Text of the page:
In an interesting turn of events, Palestinian President Mahmud 'Abbas will travel to New York to press the United Nations Security Council to adopt a resolution calling for an immediate end to Israeli military operations in the Gaza Strip and a permanent ceasefire between Hamas and Israel. That ceasefire will include an international observer force to monitor the border between Israel and the Gaza Strip.
'Abbas's proposed ceasefire raises a whole host of issues, not the least of which is his standing among the people of Gaza and Hamas, the democratically elected leadership of the Palestinian people. 'Abbas was elected to the presidency of the Palestinian Authority in 2005; his current term ends on January 8, 2009. Hamas has said they will not recognize his authority after that date.
'Abbas may hold the title of President, but in reality, he exercises power only in the West Bank since his Fatah party was forcibly ousted from the Gaza Strip by Hamas militants in June 2007. That move in effect created two Palestinian states: a quasi-Islamic fundamentalist state in Gaza run by Hamas, and a secular state run by Fatah in the West Bank. Given that split and the animosity of Hamas towards 'Abbas and Fatah, why is 'Abbas pushing for a cease-fire that allows Hamas to continue its rule in the Gaza Strip?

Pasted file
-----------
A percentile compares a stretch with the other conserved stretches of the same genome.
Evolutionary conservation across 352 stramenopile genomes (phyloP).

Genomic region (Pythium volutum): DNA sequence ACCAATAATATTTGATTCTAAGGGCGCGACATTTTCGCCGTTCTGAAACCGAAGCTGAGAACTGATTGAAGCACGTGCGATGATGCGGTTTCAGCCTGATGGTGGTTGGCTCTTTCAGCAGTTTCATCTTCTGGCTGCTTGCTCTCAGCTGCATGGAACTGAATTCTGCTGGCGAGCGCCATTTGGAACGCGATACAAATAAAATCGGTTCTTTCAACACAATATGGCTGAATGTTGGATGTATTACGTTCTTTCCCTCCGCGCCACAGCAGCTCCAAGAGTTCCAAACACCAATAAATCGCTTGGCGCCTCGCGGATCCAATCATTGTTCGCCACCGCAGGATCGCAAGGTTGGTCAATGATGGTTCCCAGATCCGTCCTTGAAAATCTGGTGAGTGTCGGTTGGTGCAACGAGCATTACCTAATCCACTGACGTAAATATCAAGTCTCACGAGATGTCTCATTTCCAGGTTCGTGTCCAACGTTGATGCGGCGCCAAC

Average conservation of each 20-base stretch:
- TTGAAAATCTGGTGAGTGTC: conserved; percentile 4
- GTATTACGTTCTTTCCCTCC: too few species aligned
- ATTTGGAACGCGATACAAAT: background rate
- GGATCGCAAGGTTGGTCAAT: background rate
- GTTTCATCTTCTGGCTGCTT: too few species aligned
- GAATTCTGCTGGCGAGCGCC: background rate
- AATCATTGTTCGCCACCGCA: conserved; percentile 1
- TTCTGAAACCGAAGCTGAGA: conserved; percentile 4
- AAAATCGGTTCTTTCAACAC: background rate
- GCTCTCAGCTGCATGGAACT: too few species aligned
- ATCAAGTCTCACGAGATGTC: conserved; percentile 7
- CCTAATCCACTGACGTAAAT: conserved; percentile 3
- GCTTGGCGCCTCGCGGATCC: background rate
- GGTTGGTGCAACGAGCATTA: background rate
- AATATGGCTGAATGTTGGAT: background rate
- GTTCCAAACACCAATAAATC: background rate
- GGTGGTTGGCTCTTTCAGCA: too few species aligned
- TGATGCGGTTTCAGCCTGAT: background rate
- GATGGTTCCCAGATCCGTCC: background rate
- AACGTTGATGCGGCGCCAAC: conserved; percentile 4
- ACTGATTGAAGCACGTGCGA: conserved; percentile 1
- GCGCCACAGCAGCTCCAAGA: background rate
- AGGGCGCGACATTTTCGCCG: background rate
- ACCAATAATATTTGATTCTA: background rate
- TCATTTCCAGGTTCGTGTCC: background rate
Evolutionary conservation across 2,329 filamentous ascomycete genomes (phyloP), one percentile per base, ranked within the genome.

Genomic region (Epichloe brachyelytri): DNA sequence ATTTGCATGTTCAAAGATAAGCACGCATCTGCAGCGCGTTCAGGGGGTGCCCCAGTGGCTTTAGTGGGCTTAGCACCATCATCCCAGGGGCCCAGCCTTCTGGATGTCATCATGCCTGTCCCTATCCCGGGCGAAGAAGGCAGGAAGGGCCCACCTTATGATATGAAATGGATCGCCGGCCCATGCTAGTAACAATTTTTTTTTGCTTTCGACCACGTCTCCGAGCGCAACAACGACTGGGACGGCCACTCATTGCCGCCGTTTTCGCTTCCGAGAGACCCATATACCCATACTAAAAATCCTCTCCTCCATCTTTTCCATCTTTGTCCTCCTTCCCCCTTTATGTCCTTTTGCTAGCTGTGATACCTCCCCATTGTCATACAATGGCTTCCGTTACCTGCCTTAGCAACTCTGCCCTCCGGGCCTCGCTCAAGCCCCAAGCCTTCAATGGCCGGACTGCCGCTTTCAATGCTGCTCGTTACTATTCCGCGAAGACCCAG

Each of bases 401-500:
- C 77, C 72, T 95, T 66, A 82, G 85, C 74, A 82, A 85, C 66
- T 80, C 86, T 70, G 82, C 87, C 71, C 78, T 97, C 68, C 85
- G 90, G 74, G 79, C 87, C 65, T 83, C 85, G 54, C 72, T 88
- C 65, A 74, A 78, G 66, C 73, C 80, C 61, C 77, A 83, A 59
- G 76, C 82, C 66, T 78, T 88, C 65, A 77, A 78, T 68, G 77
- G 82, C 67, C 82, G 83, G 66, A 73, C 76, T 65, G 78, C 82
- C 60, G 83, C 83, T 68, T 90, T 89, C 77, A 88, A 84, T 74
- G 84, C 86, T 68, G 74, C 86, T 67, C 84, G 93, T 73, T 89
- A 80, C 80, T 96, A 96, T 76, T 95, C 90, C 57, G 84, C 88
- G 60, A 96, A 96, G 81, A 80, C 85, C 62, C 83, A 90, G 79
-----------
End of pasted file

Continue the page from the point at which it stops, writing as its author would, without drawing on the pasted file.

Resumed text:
Perhaps 'Abbas realizes that unless Israeli troops completely annihilate Hamas - which is extremely unlikely - the Islamic group will emerge with much more domestic political capital than before the Israel military operation began. Conversely, Fatah has almost no chance of regaining a foothold in Gaza. If 'Abbas wants to retain any influence in the Palestinian leadership, he must have a political victory that benefits Hamas. Arranging a ceasefire that stops the killing in Gaza might do the trick.
Some background is in order. Hamas, considered a terrorist organization by the United States and the European Union, was able to win the parliamentary elections in January 2006 not because people were enamored with Hamas, but because a majority of people were no longer willing to tolerate the corruption of the Fatah-dominated government.
Under Hamas, however, things continued to deteriorate. Unemployment soared as the United States, Canada and the European Union stopped providing funds to the Palestine National Authority. Israel clamped down on the Gaza Strip, causing shortages and economic hardships. Hamas was able to claim that all the area's economic problems were caused by the Americans, Europeans and Israelis, deflecting scrutiny from their inability to govern and efforts to introduce more Islamic jurisprudence into the legal system.
'Abbas has his work cut out for him. He has to carefully craft a ceasefire resolution that is acceptable to the Security Council, a difficult task. Any condemnation of Israel in the resolution will surely be vetoed by the United States. If he is successful in New York, he will then have to sell it to Hamas who is on record as opposing any arrangement forced on them that includes international monitors.
'Abbas's proposed resolution just might be the answer, and will likely be acceptable to the Israelis. The question is - will it be acceptable to Hamas?